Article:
But the full potential of turning the movement into a national mass struggle remained unrealised. In fact, mass activities were aborted for the duration of the election campaign due to the danger of attacks. While this was a correct measure, we must also remember that out of 2,000 people directly killed by the regime, only about 150 have been killed during mass protests. Erdoğan does not need a mass gathering to kill people. Neither will he leave power voluntarily if he is voted out. The only way to remove him is to prepare a movement from below based on the revolutionary movement of the Turkish and Kurdish masses.
The lack of such development gave Erdoğan more room for maneuvering. With the lack of a strong and clear alternative, amidst increasing uncertainty and instability, the most backward and conservative parts of the petit bourgeoisie – which is under enormous pressure from the collapsing economy and the rising instability, and which is desperately looking for a strong class to lean on – swung towards Erdoğan. This is typical of this class, which lacks the ability to act independently and which always ends up falling behind the most decisive and strongest of the two main classes – the working class and the capitalist class.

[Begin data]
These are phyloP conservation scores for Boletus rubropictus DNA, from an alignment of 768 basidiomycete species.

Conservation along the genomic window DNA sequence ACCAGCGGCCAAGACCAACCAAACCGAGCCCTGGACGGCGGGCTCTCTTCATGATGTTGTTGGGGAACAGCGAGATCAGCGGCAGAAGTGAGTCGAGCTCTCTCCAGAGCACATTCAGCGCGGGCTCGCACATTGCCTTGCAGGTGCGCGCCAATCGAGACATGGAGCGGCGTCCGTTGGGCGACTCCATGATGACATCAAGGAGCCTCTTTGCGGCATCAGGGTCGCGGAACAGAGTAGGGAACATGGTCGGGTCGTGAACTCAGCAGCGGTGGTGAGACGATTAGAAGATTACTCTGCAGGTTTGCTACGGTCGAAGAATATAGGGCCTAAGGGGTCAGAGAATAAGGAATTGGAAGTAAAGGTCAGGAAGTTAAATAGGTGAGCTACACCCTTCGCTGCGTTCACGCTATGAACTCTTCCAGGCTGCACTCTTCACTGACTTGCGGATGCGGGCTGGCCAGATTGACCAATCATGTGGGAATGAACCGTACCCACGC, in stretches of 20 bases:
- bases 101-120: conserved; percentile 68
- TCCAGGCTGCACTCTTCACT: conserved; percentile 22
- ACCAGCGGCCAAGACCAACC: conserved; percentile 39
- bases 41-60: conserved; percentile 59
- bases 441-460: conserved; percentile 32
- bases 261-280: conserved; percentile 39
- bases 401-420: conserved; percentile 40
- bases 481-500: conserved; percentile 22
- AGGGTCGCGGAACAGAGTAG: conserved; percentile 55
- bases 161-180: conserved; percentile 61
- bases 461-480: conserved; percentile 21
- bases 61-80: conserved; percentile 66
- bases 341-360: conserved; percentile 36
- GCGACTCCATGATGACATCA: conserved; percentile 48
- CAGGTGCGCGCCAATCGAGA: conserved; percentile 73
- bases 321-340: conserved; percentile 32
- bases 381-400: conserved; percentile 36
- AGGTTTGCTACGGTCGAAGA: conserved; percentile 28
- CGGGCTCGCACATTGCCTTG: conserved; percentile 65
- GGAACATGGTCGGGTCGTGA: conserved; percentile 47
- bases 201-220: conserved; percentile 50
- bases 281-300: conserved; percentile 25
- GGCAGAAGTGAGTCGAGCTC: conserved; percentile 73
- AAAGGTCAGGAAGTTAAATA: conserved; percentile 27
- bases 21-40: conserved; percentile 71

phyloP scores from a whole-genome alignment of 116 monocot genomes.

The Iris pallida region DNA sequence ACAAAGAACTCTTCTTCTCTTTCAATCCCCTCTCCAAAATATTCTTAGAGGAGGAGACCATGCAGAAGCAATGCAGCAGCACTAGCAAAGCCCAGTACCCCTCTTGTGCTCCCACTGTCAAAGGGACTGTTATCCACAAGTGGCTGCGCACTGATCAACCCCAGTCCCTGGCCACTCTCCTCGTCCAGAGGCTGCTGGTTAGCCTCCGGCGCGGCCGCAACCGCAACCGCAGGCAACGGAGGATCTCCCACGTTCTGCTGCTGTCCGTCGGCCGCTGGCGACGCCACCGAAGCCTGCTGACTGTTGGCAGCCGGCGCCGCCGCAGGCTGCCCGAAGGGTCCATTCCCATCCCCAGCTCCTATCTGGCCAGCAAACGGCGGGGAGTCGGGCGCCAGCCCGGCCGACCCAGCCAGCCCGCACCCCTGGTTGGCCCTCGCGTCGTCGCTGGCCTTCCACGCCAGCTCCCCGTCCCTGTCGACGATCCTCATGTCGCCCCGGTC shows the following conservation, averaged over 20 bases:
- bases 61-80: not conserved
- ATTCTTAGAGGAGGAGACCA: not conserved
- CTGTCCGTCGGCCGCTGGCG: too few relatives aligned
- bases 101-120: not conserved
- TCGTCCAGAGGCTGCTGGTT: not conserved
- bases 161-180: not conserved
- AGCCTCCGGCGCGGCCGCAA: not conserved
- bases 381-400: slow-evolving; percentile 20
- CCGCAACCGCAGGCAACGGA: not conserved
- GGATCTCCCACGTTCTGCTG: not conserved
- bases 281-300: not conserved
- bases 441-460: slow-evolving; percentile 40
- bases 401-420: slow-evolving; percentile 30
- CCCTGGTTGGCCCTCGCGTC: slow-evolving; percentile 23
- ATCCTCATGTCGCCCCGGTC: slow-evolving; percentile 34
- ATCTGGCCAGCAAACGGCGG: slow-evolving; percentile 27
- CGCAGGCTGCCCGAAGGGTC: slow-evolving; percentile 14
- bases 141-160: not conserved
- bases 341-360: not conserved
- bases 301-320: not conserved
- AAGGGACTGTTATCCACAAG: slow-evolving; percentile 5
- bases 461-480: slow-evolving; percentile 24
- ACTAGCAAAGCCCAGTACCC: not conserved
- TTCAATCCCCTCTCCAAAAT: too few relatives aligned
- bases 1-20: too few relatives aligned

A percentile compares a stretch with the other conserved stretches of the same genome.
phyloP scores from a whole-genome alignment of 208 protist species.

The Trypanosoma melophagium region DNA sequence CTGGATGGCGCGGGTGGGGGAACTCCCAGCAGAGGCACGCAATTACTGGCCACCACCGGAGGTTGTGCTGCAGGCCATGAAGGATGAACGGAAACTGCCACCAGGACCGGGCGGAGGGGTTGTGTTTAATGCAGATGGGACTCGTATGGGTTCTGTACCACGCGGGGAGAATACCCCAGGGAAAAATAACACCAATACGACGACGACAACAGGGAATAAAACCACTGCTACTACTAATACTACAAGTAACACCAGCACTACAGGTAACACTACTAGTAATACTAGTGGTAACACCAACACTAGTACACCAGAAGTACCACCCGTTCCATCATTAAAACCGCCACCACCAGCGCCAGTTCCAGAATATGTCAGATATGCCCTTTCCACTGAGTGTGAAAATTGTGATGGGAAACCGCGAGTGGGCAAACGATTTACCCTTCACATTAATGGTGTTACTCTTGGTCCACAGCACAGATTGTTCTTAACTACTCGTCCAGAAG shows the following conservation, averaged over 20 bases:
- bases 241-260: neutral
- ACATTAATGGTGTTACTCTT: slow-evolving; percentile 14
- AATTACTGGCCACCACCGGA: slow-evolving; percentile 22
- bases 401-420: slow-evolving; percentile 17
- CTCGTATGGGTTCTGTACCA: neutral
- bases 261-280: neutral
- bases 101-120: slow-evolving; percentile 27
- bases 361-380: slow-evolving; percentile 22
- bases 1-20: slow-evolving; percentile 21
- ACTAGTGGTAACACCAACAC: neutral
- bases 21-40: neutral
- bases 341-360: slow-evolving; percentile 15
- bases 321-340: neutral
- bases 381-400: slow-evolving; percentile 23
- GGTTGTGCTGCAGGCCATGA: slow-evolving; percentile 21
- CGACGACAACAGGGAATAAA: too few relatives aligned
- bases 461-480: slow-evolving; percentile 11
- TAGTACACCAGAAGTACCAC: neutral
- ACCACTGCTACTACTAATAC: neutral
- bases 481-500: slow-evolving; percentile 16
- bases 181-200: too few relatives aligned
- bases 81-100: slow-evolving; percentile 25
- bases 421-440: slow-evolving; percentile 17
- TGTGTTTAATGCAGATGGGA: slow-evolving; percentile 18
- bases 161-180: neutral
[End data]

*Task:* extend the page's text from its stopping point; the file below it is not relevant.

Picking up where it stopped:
Erdoğan’s promises of stability and a return to the economic prosperity of the first 10 years of his rule, fit right into the inherent conservatism of this layer, who did not see any other alternative to stopping the chaos which is ensuing their lives. By dividing the working class on national lines and by imposing a regime of terror, Erdoğan managed to appear as the strong man, embodying and guaranteeing the nation. His whole campaign was in fact geared towards this, with the slogan “It’s not me, it’s not you, it’s Turkey”.
This also had an effect in the conservative Kurdish areas. As long as the HDP was moving forward and the Kurdish movement in Syria was taking big steps forward, they supported the movement; but as soon as tensions rose without a credible mass response organised by the Kurdish leaders, the Kurdish conservative middle layers became demoralised and pessimistic. Seeing a return to the methods of the PKK, which did not achieve much through 40 years of civil war, they returning to the AKP to beg for stability.